Record Numbers Of Foreign Students Studying In U.S.
November 13, 2000
A new report from the Institute of International Education reveals that foreign students are flocking to U.S. colleges and universities. At the same time, however, the proportion of foreign students studying abroad who choose to study in the U.S. has declined.
- In the 1999-2000 academic year, 514,723 foreign students attended U.S. schools.
- A decade ago, 40 percent of foreign students studying outside their home countries elected to come to the U.S. -- a figure which has fallen to 30 percent.
- Although international students make up only 3 percent of the nation's college student population, they add more than $12 billion to the U.S. economy.
- China sends the most students to the U.S., with India second.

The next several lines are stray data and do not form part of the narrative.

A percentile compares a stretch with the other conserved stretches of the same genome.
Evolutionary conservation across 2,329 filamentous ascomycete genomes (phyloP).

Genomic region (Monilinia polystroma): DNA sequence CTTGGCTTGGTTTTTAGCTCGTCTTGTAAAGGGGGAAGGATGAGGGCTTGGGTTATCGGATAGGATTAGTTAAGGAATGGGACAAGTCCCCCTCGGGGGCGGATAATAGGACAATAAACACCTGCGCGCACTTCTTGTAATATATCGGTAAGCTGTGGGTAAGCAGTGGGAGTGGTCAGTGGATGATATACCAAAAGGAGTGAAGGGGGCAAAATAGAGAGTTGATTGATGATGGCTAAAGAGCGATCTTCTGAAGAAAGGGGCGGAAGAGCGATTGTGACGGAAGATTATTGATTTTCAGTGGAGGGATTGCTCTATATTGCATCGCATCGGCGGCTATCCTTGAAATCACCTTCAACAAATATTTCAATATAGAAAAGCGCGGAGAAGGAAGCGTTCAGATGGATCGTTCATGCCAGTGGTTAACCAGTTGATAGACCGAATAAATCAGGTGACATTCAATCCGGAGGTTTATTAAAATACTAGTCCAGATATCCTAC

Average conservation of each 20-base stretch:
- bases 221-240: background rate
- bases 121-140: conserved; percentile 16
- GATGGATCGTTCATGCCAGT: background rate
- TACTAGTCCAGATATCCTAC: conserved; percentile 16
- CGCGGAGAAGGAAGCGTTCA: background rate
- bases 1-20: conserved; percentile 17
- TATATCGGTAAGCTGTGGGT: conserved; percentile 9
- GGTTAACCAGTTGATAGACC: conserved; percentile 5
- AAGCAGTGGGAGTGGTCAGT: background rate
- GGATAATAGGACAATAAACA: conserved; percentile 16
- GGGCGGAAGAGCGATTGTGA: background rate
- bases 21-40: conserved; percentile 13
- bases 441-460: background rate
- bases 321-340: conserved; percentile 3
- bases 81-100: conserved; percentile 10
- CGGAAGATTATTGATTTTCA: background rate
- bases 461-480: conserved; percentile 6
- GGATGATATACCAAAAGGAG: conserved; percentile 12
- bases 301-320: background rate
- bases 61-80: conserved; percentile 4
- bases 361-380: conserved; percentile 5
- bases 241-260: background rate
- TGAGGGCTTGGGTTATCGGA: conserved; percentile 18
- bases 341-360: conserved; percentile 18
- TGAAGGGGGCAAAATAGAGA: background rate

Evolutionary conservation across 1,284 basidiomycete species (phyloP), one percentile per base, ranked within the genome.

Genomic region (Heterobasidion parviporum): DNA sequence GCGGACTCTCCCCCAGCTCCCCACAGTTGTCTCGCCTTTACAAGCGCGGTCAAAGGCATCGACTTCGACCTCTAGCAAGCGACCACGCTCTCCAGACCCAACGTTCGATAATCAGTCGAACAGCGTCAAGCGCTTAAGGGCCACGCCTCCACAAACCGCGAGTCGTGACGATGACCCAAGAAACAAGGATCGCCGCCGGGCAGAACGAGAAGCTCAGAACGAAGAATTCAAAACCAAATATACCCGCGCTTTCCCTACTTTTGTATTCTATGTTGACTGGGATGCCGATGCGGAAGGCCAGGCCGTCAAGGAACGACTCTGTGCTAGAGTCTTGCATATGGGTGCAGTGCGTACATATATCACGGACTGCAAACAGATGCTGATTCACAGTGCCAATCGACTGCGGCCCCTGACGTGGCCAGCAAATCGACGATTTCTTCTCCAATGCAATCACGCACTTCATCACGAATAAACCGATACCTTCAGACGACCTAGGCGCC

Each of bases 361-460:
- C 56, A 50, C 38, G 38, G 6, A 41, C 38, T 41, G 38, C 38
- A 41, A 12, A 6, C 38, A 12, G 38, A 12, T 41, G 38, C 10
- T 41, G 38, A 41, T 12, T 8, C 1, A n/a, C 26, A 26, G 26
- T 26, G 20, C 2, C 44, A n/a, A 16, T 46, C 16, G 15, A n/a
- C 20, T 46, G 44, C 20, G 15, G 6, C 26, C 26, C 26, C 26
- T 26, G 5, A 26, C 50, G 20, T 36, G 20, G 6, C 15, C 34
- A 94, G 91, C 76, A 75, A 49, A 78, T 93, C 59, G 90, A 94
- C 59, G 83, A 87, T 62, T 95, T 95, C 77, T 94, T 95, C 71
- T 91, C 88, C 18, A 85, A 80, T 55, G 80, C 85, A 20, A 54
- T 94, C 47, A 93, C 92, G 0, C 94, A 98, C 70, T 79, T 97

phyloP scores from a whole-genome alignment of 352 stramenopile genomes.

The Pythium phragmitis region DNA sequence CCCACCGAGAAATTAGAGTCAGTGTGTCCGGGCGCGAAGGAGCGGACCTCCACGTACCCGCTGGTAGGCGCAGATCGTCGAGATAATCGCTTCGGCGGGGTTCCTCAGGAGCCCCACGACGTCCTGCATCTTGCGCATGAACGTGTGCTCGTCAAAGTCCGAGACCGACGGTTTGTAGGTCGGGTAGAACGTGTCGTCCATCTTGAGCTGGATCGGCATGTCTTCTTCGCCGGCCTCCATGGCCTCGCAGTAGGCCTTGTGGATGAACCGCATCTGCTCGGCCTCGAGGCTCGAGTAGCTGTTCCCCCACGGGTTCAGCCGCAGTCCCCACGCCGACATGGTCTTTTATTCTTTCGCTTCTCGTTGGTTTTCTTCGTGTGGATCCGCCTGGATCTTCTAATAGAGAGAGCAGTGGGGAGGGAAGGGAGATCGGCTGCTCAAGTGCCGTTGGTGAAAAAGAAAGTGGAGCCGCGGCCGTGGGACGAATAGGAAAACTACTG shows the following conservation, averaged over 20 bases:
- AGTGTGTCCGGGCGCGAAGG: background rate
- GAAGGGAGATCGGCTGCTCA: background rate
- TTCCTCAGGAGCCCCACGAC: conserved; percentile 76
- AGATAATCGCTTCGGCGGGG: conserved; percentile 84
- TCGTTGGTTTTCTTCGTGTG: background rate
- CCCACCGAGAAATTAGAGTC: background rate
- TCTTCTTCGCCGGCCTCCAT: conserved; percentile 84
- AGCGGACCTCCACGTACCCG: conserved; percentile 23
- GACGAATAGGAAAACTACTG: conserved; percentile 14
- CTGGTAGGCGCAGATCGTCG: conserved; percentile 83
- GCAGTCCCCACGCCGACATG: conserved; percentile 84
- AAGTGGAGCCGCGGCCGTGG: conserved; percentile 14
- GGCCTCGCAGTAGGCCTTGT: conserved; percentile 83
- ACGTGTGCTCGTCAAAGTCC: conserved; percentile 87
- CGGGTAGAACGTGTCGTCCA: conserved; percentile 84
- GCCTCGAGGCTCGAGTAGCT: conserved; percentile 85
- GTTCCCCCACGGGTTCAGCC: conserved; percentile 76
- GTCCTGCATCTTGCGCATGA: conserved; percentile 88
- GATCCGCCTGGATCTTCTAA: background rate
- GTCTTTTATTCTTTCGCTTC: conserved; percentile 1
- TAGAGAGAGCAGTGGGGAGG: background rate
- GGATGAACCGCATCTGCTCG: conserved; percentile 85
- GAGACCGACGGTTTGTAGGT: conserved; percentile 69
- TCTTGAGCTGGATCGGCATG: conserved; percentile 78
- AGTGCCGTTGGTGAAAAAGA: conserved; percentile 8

International students are increasingly enrolling in community colleges. Todd Davis, editor of the report, attributes that trend to their desire for "a good, solid education at a lower cost."
Washington, D.C., Boston and Los Angeles each attract roughly 25,000 students. Other popular study destinations are Chicago and San Francisco.
Sources: Andrea Billups, "Foreigners Flood Halls of Higher Learning," Washington Times, November 13, 2000; also, Mary Beth Marklein, "USA Less Attractive to Foreign Students," USA Today, November 13, 2000.
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